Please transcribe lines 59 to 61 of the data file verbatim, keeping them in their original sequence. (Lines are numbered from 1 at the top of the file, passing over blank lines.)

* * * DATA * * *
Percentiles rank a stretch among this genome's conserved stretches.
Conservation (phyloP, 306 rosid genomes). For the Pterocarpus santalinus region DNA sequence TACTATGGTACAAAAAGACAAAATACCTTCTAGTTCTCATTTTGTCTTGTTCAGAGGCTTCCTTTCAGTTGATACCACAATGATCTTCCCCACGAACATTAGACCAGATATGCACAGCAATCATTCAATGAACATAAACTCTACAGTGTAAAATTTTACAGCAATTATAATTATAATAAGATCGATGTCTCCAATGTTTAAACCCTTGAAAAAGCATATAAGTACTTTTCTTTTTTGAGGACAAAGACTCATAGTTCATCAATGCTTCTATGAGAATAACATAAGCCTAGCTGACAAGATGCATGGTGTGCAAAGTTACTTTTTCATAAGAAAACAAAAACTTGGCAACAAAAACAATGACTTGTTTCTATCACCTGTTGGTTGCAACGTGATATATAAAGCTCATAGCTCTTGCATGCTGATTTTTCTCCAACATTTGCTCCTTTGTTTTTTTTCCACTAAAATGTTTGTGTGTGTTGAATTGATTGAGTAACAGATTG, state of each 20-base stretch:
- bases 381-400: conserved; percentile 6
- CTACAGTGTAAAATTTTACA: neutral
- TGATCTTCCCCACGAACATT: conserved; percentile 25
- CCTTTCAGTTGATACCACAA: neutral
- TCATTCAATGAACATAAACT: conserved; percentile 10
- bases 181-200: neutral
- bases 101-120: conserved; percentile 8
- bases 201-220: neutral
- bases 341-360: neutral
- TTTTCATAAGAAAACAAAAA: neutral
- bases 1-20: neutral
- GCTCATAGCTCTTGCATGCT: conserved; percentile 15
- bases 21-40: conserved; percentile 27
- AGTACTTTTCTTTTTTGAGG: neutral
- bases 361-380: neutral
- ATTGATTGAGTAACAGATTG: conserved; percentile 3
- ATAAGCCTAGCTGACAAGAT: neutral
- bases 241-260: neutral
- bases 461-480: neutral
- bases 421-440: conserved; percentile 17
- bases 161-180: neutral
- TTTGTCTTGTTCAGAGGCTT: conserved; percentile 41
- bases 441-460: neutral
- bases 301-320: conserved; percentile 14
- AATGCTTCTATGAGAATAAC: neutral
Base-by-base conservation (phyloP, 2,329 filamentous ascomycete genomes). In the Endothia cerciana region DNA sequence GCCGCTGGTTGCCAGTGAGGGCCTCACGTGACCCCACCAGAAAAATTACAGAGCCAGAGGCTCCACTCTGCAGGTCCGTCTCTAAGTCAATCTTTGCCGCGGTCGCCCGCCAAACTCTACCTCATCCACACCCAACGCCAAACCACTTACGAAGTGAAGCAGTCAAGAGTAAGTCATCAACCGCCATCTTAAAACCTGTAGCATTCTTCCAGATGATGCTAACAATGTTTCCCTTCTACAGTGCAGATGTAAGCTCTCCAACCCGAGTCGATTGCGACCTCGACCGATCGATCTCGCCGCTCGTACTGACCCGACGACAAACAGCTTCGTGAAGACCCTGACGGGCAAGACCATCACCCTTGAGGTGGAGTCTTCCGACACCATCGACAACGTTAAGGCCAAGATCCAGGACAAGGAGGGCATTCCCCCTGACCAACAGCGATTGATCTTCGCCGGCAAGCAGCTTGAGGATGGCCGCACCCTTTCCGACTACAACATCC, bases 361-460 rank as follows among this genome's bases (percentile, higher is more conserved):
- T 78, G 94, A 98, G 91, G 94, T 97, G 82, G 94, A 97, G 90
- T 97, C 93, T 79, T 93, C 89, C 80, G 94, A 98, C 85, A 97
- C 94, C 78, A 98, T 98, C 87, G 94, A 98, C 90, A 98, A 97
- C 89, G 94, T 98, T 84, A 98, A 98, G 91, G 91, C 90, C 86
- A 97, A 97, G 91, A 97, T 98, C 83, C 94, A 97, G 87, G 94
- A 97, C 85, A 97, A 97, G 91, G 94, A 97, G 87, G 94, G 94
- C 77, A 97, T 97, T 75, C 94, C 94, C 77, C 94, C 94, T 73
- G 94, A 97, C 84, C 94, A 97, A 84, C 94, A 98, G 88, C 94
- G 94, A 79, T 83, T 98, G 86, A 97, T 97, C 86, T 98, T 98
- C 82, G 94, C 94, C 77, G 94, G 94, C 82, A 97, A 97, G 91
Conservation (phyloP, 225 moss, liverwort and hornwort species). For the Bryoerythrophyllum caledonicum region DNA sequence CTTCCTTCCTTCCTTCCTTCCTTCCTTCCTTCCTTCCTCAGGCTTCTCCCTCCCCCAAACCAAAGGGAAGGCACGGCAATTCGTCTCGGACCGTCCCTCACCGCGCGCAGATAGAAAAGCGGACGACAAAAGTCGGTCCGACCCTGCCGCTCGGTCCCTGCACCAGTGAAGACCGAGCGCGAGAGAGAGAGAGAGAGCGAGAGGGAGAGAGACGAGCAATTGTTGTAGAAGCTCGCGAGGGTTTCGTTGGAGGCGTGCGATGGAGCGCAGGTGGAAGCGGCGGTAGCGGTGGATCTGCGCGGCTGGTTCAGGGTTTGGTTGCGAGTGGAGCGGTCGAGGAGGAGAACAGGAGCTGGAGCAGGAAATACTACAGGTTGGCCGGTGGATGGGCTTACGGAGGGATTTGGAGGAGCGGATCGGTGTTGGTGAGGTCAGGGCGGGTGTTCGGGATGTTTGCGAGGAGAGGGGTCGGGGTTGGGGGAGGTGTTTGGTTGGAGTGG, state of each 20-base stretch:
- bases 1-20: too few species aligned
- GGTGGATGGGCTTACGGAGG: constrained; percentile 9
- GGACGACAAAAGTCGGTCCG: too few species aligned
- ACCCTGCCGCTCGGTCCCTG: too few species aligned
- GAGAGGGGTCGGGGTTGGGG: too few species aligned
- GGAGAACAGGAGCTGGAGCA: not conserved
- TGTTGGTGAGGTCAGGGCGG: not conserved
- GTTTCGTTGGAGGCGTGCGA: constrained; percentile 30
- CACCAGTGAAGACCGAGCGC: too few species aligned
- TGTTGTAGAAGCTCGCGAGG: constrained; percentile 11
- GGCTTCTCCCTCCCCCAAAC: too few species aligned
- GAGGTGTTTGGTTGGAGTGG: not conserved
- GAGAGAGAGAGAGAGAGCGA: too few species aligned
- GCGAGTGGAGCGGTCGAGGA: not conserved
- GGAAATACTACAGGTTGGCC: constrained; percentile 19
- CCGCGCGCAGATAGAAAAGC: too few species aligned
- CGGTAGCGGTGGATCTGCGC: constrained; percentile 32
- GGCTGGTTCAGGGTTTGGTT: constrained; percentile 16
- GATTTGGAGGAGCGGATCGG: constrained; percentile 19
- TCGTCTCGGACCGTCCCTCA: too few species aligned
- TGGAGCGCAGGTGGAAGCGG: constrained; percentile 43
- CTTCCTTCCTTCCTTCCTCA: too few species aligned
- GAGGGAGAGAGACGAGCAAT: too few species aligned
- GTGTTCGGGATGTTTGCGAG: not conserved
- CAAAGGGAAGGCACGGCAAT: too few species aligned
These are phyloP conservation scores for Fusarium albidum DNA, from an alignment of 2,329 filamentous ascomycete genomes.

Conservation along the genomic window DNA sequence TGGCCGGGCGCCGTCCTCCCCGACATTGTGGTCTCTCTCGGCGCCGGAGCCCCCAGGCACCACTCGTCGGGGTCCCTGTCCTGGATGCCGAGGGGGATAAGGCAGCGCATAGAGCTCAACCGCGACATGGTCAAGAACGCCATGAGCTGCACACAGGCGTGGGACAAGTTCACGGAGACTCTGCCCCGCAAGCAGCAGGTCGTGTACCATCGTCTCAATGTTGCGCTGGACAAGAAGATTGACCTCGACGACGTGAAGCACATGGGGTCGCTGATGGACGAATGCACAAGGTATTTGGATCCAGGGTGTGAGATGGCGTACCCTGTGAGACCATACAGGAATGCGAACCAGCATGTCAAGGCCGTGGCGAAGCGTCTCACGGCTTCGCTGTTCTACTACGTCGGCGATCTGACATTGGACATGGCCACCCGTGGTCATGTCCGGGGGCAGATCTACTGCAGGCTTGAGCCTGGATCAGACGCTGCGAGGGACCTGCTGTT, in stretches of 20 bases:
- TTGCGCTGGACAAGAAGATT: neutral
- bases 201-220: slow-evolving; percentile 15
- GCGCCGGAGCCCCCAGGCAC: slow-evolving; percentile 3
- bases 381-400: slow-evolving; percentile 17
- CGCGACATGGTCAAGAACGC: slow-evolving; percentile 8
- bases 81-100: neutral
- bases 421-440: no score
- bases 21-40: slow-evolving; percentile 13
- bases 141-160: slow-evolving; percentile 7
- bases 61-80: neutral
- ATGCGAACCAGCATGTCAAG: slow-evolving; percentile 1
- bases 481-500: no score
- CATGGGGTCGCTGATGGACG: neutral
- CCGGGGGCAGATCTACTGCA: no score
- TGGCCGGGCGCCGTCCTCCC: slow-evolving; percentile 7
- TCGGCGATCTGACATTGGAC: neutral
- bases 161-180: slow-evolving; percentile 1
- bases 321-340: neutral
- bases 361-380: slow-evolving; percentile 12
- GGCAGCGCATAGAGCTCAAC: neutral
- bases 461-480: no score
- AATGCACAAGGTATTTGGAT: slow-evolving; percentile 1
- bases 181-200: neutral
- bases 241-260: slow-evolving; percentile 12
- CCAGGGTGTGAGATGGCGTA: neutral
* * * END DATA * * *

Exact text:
- TCGTCTCGGACCGTCCCTCA: too few species aligned
- TGGAGCGCAGGTGGAAGCGG: constrained; percentile 43
- CTTCCTTCCTTCCTTCCTCA: too few species aligned